I have no power to tell the chain of command at your office to think about these things and factor them into their decision-making. I can say that this would be my advice to them, should they be seeking it, on how to promote developers.
Are you in the position to promote developers? Have you? Share your thinking with us!
I would also add that a Senior Front End has bare bones basic skills on the back end, along with SQL DB knowledge.
A easy way to learn is by just pulling down .NET Core on Win/Linux/Mac and just start writing LINQ Queries against a dummy schema (model).
Yes – the Senior likes to stray from her normal routines, and comes back with fresh inspiration for the rest of the team, while not trying to enforce some obscure tech.
Agree! A shocking number of job applicants pose for “Sr Dev” positions fresh out of Boot Camp. Can’t log into a Linux box, check permissions on a file, of explain RGB color values. Really? Come back after a few years of learning the ropes.
I think these are all really good points, but they are very qualitative and hard to measure.
The problem with hiring front-end developers now is that different companies have differing requirements from their front-end developers. Some of them need to be really good at creating style guides, some have to know their way around a front-end node js application, making its hard to tell what a front-end developer really is and even harder to measure what a senior front-end developer is.
I totally agree, and my favorite excerpt is “Being a senior developer doesn’t mean you have to know everything, it means you can help find out anything.”
More food for thought, AWARENESS: https://css-tricks.com/front-end-developer-aware/
“Development isn’t only about writing code…”
I can add that as a senior developer, you should also be able to understand the business aspects of your company and make decisions that benefit your organization’s bottom line. Moreover, a senior developer or technical lead, should be good with people. In my career, I have worked with very talented engineers, but they were disliked by their teammates and others for their lack of communication and people skills. Projects and overall process suffered because of this.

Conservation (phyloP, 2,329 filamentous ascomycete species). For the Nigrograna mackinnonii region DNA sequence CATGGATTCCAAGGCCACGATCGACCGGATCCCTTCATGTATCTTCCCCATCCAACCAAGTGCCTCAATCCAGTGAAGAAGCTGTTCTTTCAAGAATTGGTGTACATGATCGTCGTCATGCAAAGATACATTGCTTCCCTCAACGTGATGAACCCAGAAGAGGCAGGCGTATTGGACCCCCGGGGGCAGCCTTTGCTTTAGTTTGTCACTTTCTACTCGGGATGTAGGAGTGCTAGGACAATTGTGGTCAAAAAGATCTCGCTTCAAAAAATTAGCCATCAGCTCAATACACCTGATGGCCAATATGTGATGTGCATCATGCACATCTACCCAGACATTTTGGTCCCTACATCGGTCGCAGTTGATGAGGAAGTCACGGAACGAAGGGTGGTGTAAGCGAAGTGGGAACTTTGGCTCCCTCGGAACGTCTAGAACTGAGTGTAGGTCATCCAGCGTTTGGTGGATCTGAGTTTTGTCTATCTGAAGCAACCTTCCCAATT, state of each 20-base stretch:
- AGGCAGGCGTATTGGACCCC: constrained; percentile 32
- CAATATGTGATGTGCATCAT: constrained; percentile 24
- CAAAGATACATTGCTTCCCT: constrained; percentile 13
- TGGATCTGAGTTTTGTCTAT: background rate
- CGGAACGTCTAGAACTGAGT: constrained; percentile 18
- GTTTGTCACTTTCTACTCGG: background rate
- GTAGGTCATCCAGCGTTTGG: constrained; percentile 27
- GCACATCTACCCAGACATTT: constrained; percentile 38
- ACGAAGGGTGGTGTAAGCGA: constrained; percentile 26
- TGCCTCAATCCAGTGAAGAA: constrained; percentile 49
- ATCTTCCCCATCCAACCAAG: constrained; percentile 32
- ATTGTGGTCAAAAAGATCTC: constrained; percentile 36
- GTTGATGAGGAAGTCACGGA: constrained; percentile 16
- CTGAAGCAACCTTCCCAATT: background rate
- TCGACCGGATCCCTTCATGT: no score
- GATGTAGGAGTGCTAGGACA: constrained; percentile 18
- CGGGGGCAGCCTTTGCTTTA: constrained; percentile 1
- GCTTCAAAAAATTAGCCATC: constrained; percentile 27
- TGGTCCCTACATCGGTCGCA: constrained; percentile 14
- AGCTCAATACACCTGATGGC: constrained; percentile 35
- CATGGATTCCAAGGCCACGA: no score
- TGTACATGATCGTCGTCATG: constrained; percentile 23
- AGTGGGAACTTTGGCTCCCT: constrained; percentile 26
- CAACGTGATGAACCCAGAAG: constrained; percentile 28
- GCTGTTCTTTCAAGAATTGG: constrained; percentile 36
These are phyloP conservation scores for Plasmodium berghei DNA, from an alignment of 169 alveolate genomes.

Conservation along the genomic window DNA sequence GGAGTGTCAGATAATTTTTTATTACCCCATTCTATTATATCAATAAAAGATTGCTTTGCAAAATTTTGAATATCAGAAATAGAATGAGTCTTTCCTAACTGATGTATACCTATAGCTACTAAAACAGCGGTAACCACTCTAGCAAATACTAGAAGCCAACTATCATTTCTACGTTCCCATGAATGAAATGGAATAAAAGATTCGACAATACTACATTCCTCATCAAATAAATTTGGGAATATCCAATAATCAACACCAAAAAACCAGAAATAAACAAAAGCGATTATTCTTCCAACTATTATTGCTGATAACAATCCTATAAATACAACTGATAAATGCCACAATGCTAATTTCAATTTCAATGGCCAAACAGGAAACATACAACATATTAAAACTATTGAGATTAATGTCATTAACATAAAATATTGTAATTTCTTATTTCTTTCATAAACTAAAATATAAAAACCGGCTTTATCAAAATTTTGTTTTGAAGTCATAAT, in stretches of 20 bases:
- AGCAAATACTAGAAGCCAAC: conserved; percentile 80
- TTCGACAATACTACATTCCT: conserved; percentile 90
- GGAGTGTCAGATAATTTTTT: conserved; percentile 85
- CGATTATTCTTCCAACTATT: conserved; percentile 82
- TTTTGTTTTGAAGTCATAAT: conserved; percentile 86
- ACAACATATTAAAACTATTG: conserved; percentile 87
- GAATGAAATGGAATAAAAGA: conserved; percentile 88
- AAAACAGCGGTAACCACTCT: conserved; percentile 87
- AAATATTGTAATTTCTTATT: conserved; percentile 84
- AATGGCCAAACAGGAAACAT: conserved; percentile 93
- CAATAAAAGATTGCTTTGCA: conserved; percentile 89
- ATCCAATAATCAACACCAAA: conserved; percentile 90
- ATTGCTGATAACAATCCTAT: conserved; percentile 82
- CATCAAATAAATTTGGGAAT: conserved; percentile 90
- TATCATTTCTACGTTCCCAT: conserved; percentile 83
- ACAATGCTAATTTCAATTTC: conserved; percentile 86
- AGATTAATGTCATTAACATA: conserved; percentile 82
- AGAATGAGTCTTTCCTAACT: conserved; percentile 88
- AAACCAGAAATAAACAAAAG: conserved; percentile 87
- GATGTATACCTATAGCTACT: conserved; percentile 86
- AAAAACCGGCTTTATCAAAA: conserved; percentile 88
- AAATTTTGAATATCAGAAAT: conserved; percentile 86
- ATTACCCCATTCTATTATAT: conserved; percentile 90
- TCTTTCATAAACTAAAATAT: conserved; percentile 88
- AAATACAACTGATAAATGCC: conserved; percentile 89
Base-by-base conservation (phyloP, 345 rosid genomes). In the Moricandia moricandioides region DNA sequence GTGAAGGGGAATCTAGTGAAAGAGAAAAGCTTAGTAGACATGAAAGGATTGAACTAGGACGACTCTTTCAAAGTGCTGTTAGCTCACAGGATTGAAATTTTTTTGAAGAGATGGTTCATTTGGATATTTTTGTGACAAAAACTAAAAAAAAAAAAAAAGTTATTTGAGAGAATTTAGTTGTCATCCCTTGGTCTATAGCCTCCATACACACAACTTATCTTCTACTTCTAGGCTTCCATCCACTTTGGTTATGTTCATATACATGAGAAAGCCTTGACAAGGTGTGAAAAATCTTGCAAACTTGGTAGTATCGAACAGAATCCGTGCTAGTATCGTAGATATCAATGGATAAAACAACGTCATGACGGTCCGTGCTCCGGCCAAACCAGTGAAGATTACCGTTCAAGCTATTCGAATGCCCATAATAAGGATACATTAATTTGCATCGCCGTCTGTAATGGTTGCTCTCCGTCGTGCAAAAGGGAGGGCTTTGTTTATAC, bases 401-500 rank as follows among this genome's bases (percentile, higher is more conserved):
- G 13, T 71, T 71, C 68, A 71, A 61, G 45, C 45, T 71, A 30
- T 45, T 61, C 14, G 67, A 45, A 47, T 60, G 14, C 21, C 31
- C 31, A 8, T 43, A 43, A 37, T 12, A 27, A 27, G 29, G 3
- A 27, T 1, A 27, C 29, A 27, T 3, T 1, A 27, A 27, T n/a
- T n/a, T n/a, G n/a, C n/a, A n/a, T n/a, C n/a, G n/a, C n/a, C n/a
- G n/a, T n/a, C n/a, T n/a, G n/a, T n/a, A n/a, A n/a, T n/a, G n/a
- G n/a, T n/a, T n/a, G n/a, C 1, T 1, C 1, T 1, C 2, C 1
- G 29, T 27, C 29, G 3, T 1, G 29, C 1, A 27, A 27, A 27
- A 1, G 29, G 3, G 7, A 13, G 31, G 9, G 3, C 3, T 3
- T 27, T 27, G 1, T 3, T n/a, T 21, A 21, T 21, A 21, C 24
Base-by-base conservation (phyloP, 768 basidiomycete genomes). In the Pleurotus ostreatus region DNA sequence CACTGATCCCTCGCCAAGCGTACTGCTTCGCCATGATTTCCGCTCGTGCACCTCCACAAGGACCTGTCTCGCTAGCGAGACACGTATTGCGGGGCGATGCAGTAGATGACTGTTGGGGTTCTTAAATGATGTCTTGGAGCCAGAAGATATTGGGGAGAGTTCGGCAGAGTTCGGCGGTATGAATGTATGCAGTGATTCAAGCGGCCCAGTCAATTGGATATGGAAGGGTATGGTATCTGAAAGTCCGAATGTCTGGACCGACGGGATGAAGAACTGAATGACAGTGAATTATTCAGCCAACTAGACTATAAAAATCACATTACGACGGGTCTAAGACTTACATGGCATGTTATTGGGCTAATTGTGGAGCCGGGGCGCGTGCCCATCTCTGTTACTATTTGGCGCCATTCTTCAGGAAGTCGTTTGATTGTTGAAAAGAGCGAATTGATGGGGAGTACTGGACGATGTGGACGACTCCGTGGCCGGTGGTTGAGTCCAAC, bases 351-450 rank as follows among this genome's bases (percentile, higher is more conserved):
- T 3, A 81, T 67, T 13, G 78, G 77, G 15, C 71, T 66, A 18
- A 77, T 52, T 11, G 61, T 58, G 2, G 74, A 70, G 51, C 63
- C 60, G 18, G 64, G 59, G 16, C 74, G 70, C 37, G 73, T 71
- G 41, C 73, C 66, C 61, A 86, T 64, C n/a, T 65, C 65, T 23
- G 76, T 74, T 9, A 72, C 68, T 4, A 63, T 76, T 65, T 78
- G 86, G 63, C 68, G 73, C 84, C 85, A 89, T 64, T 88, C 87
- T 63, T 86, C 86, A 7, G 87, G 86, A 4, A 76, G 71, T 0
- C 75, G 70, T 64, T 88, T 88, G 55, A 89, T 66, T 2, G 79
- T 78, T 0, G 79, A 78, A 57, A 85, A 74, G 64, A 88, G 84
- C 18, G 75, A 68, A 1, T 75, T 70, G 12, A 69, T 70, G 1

A Senior Developer spends a pile* of time in spreadsheets…no thank you!
I would add:
1) a senior developer has made a lot of mistakes both technically and with people, remembers and acknowledges their mistakes without blaming self or others, learned from them, and understands how to apply what they learned so the outcome is better better next time.
2) a senior developer can accept when projects they’ve worked on for years get cancelled; can fully embrace the new project and team; can apply their experience as they dive in and learn unfamiliar frameworks, languages and systems architecture in order to design and implement whatever is needed to build the solutions.
3) a senior developer makes it a point to publicly and genuinely thank team members during sprint reviews for helping them solve problems or get unstuck, and generally recognizes other team members for their contributions.
#2 is a tough one for me… kinda going through that sort of thing right now, and it’s really not easy.
Change title to “so you want to be a GOOD senior developer” since you dont need all these pointers to simply be a senior dev xD
What got me the most was:
I thought that to be a senior developer you’d need at least 5 years experience on the job or something better, but instead this is what the outcome usually in after 5 years on the field.
Even better than being called a senior developer would be more specialised terms, as well as senior developer. But I don’t think ‘senior’ would be a good term that people will want to show around — does it?
But to be ‘classed’ as a Senior surely does include the points in the article!
And that your could be a Senior ‘front-end’ web developer — I guess that sounds cool too, right?
If you’re only in for the pay $$$, then that’s a flawed concept.
What you do need to think instead, is that you contribute to the growth and fulfilment first as a human being, and in a business environment where you provide an amazing product/service to your audience!
How fulfilling is that? :)